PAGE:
Beware: When partisans of any political persuasion clamor for an election reform, the potential to corrupt the process and erode voters’ trust looms.
Earlier this month, people appeared before the Kern County Board of Supervisors with a long list of grievances and a request that a separate department be created to oversee local elections.
Their grievances stemmed from the 2020 presidential election and 2021 failed recall of Democrat Gov. Gavin Newsom.
Critics alleged the local election process was chaotic and plagued by fraud, and that poll workers inadequately verified voter signatures and were rude to “election observers.”
“I observed two polls, no training at all,” said Flor Hull, an election observer and volunteer with the recall campaign.
Vincent Maiocco, president of the Taft Republican Assembly, asked supervisors to establish a stand-alone department that focuses only on elections.
Kern supervisors, who said they would consider the proposal after the June primary, must move cautiously. Consider who would oversee such a department and how it would be insulated from political influence.
Presently, elections are overseen by Mary Bedard, Kern’s elected Auditor-Controller-County Clerk. Within her department is an elections division that has a staff and supervisor, who responds to Bedard.
Years ago, in what was called a cost-savings move, the Board of Supervisors merged several departments that were headed by locally elected officials. But really, supervisors had tired of politically jousting with elected department heads, who were beyond their control.
The Treasurer and Tax Collector offices had been merged years earlier. But starting in the mid-1990s, the Sheriff gobbled up the jobs of the elected Coroner-Public Administrator. Then the offices of Auditor, Controller and County Clerk were merged, as were the offices of the Assessor and County Recorder. That left only five elected department heads, including the District Attorney.
Elections can be challenging under the best of conditions. But 2020 and 2021 elections were conducted under conditions that were far from the best.
The pandemic and need to protect voters from COVID-19 led to a massive vote-by-mail 2020 presidential election. Mailed ballots require more processing time, because voter signatures on returned envelopes must be verified and other safeguards met.
Bedard explained that voting with provisional ballots also increased, because some voters still wanted to vote in person, rather than by mail, but did not bring the ballots they had received in the mail to the polls to surrender. They had to vote “provisionally,” with their ballots counted only after it was verified that they only voted once.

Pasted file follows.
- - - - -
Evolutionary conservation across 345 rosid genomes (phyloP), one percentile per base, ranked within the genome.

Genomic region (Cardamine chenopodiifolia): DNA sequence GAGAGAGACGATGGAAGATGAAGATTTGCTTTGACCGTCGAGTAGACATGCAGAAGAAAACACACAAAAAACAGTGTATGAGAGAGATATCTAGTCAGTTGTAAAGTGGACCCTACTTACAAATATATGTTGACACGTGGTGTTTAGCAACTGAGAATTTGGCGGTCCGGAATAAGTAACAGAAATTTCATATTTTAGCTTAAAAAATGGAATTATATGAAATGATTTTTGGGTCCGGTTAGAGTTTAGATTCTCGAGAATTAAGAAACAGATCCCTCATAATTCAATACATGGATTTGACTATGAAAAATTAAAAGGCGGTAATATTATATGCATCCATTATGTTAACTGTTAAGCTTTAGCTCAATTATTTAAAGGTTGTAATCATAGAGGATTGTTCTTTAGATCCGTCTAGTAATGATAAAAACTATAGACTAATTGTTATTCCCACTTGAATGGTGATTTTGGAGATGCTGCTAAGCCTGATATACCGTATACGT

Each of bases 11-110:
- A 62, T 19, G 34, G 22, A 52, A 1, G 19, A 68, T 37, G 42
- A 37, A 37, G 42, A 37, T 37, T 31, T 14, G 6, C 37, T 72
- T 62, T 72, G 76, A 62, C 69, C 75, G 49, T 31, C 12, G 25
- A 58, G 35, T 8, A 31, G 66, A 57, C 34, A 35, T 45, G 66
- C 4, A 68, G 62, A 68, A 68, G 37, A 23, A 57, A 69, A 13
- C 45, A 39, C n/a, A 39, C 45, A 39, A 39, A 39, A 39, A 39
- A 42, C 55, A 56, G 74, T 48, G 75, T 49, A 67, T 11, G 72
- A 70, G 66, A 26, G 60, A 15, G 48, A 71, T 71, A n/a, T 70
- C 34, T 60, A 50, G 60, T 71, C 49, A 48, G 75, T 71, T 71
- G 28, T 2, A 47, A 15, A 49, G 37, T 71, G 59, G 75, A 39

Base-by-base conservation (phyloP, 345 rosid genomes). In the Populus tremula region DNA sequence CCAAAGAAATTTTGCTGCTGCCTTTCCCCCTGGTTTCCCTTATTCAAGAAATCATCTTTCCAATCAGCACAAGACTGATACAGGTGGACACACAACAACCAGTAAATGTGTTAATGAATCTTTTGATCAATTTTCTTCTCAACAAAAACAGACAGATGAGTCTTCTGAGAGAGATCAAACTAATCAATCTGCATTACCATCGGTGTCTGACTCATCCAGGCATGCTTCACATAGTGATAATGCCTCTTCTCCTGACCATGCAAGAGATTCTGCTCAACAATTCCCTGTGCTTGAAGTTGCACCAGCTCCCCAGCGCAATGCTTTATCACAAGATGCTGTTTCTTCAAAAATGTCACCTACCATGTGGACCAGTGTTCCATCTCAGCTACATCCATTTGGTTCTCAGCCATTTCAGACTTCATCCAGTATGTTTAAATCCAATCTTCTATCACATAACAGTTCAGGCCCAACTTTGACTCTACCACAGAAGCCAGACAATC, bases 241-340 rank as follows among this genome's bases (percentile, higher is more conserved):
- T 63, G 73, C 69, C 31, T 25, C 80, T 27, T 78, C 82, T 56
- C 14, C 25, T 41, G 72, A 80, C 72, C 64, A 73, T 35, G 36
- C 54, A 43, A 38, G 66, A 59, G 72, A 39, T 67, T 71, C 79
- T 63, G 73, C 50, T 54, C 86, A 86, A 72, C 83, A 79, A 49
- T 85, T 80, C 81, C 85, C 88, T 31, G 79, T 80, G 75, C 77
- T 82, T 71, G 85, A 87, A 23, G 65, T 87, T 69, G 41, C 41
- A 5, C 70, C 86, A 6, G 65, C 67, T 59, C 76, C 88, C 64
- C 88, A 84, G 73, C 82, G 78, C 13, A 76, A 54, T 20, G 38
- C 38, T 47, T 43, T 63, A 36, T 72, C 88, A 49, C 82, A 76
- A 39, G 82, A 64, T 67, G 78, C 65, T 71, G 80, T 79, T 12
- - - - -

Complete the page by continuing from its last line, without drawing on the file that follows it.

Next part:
Adding to Kern’s 2020 challenges were the retirements of the elections supervisor and several long-time staff members in 2019. Bedard hired a replacement supervisor, but she was gone shortly before the 2020 election. Despite all the challenges, Kern still met the state’s deadline for certifying 2020 election results.
The pandemic and nationwide threats to election workers have created staffing shortages that plague local, state and federal elections. Kern’s shortage for the 2021 recall was so severe that last-minute temporary workers had to be hired to keep polls open.
But there was no “widespread fraud” in the 2020 nationwide, or Kern vote count. Numerous judges and federal investigators, including Trump administration appointees, have concluded the election was one of the nation’s most secure.
However, persistent, unfounded claims that the 2020 election was “stolen” have led to threats and violence against election workers, and created doubts about the integrity of a system that is the foundation of our democracy.
Bedard told supervisors she is purchasing new equipment to address polling place problems and electronically verify voter signatures to speed ballot counting.
We must be understanding and supportive of the election process. Express our gratitude, rather than unwarranted criticism of the people who help us vote.